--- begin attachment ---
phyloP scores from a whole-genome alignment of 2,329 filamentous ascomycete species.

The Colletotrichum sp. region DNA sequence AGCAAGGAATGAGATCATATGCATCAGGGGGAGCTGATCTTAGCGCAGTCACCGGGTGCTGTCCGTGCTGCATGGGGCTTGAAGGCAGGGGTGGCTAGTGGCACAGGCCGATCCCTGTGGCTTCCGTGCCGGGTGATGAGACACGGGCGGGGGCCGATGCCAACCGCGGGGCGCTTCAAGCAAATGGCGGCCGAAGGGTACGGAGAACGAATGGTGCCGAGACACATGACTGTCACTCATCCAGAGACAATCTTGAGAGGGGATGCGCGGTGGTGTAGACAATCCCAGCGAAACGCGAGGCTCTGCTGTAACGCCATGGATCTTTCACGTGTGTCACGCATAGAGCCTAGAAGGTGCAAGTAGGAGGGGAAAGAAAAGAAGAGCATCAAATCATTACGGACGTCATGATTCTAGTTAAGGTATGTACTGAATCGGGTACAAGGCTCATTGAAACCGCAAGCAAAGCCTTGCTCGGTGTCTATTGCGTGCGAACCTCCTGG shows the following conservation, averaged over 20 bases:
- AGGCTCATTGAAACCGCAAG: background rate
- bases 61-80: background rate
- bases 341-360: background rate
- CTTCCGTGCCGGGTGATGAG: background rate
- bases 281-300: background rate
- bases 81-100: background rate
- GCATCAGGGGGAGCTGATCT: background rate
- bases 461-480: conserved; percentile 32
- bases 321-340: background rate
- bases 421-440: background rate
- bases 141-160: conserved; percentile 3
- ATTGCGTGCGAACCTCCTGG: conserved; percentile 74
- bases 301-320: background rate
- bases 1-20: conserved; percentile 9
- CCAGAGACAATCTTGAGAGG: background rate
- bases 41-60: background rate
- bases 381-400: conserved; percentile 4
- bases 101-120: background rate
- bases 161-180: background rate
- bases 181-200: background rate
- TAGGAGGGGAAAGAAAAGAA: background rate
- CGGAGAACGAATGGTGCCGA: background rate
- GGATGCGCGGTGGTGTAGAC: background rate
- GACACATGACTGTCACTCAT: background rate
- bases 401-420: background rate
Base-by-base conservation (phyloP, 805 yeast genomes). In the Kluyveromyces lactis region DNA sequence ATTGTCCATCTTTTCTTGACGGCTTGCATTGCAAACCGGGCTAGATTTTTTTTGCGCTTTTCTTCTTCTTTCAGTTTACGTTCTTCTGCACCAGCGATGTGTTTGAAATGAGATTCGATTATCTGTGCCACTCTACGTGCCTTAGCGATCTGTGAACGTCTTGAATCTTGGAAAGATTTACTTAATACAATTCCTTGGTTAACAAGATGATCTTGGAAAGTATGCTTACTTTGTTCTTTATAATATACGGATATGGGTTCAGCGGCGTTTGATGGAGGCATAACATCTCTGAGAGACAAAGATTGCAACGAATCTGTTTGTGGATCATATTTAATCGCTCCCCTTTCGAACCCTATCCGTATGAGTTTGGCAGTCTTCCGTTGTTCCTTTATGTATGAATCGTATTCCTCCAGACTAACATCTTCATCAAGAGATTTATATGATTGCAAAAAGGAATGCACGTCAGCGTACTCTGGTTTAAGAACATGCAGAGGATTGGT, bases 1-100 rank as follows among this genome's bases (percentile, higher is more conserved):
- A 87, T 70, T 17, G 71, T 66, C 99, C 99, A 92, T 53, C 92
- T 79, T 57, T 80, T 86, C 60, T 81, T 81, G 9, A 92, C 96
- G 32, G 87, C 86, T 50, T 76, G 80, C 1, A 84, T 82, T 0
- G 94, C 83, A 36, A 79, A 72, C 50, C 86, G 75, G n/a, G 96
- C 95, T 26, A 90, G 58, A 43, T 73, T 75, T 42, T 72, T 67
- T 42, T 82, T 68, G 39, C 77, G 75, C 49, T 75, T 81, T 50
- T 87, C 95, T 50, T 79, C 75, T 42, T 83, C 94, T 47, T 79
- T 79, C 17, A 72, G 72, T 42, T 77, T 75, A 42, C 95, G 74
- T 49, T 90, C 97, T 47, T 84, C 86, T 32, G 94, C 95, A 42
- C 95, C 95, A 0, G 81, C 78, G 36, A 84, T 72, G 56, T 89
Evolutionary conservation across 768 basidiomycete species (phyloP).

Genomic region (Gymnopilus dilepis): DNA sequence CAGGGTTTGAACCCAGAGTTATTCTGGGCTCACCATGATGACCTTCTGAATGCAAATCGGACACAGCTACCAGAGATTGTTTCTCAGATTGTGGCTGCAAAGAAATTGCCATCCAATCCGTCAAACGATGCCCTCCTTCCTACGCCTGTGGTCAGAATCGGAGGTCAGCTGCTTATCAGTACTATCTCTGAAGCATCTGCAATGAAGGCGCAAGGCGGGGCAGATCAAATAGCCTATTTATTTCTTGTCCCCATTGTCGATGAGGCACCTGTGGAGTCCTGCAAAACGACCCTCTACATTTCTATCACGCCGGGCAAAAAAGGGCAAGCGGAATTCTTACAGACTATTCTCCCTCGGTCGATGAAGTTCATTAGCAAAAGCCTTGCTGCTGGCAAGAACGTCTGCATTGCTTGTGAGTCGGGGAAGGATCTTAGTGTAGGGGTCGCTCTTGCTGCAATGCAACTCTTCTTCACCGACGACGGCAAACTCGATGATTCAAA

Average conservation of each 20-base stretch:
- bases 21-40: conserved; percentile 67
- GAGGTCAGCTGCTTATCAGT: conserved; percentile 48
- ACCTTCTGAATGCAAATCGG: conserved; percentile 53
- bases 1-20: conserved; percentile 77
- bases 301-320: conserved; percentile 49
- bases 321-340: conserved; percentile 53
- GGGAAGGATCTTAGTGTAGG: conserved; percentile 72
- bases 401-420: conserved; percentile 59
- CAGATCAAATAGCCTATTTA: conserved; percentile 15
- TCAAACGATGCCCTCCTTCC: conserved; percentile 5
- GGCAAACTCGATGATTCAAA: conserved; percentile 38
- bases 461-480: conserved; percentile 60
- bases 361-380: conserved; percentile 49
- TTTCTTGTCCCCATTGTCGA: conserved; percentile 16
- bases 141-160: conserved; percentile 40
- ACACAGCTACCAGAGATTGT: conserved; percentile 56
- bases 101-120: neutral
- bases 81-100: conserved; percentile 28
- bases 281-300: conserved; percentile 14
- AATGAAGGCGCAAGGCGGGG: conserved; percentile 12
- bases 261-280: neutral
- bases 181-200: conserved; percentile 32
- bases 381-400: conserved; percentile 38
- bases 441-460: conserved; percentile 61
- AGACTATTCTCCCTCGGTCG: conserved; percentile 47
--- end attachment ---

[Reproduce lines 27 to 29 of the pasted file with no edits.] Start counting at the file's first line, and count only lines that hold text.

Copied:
- bases 401-420: background rate
Base-by-base conservation (phyloP, 805 yeast genomes). In the Kluyveromyces lactis region DNA sequence ATTGTCCATCTTTTCTTGACGGCTTGCATTGCAAACCGGGCTAGATTTTTTTTGCGCTTTTCTTCTTCTTTCAGTTTACGTTCTTCTGCACCAGCGATGTGTTTGAAATGAGATTCGATTATCTGTGCCACTCTACGTGCCTTAGCGATCTGTGAACGTCTTGAATCTTGGAAAGATTTACTTAATACAATTCCTTGGTTAACAAGATGATCTTGGAAAGTATGCTTACTTTGTTCTTTATAATATACGGATATGGGTTCAGCGGCGTTTGATGGAGGCATAACATCTCTGAGAGACAAAGATTGCAACGAATCTGTTTGTGGATCATATTTAATCGCTCCCCTTTCGAACCCTATCCGTATGAGTTTGGCAGTCTTCCGTTGTTCCTTTATGTATGAATCGTATTCCTCCAGACTAACATCTTCATCAAGAGATTTATATGATTGCAAAAAGGAATGCACGTCAGCGTACTCTGGTTTAAGAACATGCAGAGGATTGGT, bases 1-100 rank as follows among this genome's bases (percentile, higher is more conserved):
- A 87, T 70, T 17, G 71, T 66, C 99, C 99, A 92, T 53, C 92